Optimum hardware, software and personnel requirements for a paperless health and demographic surveillance system: a case study of Cross River HDSS, Nigeria

Iwara Arikpo, Ideba Mboto, Anthony Okoro, Unyimeabasi James, Ememobong Aquaisua, Kalu Osonwa, Michael Ushie, Ekaette Enang, Ekpereonne Esu, Ime Asangasi, Martin Meremikwu


Health and Demographic Surveillance Systems (HDSS) are a robust and rigorous data collection, validation, storage, analysis and reporting platforms for community-based data on vital events. These processes make high demands on paper and man-hours with attendant implications on running costs and environmental impact. However, with the rapid development of ICT and increasing affordability of computing devices, some of the manual processes can be replaced with ICT tools. This paper presents a case study of the Cross River HDSS in Akpabuyo Southern Nigeria with a view to highlighting the essential personnel, hardware and software requirements for running an IT-based paperless HDSS in low income settings. The DSA comprised of 22 contiguous EAs of 1370 households. The case study entailed four update rounds, each of which involved field workers visiting households and obtaining information on vital events. The first update round was purely paper-based involving the use of large collections of paper forms for interviews. The last three rounds were IT-based, devoid of paper questionnaires and ran on web-based open source software. Hardware was a set of high-end servers, desktops, tablet PCs and android phones for data collection.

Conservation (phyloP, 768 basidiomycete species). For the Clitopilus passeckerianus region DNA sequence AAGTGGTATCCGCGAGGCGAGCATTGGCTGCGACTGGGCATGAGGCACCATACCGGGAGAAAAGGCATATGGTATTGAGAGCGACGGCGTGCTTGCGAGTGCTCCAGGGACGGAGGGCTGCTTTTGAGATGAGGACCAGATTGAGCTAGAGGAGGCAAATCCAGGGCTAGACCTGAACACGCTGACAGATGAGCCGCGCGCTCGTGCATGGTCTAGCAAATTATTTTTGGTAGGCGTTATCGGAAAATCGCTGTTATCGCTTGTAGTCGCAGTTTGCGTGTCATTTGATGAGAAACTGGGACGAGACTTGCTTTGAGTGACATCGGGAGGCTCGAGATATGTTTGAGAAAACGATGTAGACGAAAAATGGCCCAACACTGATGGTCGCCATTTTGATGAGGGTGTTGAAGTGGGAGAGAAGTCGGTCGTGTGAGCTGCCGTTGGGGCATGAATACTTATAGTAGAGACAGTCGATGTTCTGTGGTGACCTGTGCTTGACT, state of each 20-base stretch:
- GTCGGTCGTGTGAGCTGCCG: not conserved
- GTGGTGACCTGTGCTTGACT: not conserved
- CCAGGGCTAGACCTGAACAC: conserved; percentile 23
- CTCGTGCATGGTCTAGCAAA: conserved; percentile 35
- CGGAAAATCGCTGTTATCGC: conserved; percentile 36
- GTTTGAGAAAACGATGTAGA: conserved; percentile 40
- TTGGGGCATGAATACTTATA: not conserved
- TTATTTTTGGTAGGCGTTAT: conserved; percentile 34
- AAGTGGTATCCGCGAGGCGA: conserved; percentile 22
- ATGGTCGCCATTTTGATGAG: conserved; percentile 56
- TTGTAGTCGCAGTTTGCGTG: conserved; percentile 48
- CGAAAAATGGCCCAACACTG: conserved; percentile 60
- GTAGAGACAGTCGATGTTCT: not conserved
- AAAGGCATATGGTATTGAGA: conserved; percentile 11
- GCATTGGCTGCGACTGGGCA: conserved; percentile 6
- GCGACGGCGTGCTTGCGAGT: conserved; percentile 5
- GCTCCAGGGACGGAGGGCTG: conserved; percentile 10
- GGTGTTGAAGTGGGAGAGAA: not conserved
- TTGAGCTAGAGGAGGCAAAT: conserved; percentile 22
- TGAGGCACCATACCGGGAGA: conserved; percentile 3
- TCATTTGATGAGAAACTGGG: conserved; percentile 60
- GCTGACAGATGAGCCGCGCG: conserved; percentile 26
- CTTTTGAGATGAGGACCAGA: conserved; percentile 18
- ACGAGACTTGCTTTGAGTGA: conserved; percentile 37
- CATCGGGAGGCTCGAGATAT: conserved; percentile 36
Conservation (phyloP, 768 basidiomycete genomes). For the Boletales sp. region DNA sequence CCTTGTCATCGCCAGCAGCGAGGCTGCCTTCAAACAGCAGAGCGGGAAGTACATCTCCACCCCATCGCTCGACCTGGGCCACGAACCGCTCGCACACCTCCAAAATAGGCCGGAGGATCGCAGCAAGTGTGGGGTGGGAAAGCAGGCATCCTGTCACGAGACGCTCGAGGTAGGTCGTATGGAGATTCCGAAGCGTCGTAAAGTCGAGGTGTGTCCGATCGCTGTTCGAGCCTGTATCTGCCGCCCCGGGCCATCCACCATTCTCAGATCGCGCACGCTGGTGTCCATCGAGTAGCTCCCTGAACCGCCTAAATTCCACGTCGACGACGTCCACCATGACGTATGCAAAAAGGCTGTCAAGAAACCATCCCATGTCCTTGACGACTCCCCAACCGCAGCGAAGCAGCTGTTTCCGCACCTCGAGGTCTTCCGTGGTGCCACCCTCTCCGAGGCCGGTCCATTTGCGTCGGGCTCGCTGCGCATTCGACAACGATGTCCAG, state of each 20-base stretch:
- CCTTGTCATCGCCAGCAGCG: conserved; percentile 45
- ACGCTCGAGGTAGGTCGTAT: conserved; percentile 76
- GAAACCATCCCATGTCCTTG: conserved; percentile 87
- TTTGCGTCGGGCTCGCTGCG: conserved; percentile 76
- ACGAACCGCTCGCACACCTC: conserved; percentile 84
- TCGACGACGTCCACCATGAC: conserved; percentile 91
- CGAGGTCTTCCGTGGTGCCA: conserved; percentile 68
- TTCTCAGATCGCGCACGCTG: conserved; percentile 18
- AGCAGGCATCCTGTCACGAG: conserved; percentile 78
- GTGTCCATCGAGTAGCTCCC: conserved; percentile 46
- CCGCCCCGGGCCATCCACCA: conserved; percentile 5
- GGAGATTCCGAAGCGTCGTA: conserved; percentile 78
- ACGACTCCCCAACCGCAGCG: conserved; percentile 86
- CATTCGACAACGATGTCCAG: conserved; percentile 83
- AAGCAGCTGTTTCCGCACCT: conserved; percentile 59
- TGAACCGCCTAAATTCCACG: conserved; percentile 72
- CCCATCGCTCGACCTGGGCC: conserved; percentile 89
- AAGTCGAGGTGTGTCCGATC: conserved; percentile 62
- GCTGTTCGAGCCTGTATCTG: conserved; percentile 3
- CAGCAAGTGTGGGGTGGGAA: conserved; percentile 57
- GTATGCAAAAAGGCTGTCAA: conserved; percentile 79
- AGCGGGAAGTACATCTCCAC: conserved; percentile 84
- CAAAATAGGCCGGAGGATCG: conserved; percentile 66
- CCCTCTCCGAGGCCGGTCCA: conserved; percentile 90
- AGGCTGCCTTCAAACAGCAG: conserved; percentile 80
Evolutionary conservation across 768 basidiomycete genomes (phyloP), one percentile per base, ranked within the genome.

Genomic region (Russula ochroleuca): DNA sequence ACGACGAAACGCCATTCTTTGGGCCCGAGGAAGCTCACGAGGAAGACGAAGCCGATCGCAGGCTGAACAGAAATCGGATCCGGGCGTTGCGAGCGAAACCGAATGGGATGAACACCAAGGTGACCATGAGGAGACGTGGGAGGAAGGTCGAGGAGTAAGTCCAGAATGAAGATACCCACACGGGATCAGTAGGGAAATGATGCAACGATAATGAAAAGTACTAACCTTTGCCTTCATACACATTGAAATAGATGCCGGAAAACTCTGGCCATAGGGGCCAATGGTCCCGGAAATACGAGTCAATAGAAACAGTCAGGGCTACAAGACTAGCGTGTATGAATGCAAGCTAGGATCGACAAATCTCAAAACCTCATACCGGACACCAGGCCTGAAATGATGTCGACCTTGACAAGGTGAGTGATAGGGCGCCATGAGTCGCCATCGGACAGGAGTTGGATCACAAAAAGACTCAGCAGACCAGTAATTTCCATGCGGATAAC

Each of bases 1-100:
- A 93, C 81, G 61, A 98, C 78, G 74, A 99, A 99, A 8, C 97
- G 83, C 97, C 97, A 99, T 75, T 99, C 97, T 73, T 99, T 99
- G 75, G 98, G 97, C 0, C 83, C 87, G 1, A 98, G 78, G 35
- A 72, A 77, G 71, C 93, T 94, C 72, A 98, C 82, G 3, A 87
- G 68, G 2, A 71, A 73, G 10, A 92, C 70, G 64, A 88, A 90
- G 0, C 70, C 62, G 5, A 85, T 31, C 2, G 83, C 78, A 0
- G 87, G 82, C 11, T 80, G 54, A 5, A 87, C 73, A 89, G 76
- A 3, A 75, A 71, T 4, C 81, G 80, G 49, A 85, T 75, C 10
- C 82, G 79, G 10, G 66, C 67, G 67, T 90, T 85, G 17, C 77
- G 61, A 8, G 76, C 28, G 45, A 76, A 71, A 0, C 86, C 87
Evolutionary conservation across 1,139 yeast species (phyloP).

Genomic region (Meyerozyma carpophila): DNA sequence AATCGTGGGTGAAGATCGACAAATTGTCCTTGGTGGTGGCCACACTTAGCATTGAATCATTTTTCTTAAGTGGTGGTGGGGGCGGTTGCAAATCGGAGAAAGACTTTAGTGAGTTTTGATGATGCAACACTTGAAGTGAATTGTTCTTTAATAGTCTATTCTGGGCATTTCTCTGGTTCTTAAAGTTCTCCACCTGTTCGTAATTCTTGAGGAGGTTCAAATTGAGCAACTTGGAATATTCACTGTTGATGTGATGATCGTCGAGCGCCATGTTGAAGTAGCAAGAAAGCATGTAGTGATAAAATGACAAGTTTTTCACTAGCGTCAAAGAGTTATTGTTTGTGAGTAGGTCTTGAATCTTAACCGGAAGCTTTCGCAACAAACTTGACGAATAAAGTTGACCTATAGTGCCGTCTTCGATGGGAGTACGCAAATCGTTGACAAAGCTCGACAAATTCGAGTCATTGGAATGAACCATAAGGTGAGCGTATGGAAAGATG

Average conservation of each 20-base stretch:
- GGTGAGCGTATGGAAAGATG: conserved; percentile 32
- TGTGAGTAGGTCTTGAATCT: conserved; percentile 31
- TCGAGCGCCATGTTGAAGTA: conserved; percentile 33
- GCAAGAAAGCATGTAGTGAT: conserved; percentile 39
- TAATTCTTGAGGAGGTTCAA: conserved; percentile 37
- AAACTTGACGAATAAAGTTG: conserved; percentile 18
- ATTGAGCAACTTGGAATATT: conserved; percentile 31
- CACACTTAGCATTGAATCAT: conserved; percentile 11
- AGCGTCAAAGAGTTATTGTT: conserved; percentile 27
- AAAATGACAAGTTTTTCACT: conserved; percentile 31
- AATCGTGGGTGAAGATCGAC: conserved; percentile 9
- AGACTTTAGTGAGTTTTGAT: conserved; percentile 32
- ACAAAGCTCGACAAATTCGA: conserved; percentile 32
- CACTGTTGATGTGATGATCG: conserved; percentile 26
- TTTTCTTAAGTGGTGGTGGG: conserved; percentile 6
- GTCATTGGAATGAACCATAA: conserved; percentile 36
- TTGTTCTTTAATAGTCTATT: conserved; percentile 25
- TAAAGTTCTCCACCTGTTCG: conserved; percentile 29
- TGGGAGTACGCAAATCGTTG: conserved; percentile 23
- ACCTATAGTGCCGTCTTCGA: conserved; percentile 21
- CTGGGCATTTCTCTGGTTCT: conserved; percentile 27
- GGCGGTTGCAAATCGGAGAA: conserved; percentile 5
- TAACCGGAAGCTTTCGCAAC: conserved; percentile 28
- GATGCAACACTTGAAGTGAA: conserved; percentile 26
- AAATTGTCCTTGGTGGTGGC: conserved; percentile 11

The case study demonstrated the feasibility of running a paperless IT-based HDSS in a resource-poor setting using free and open source software, such as the web-based OpenHDS, MySQL, ODK, MirthConnect, etc. This overcomes the limitations of the popular HRS2 in terms of costs, complexities, and lack of compatibility with changing hardware and system software configurations. However, running IT-based paperless HDSS threw up some challenges, such as cases of poor internet connectivity, absence of GSM network connectivity using mobile devices, and having the right mix of staff with sufficient IT skills. This paper recommended solution strategies for overcoming these challenges. The need for the development of new set of protocols for data quality in a paperless HDSS is also discussed.


Keywords: Health, demographic surveillance system, information technology, paper, environment, enumeration area


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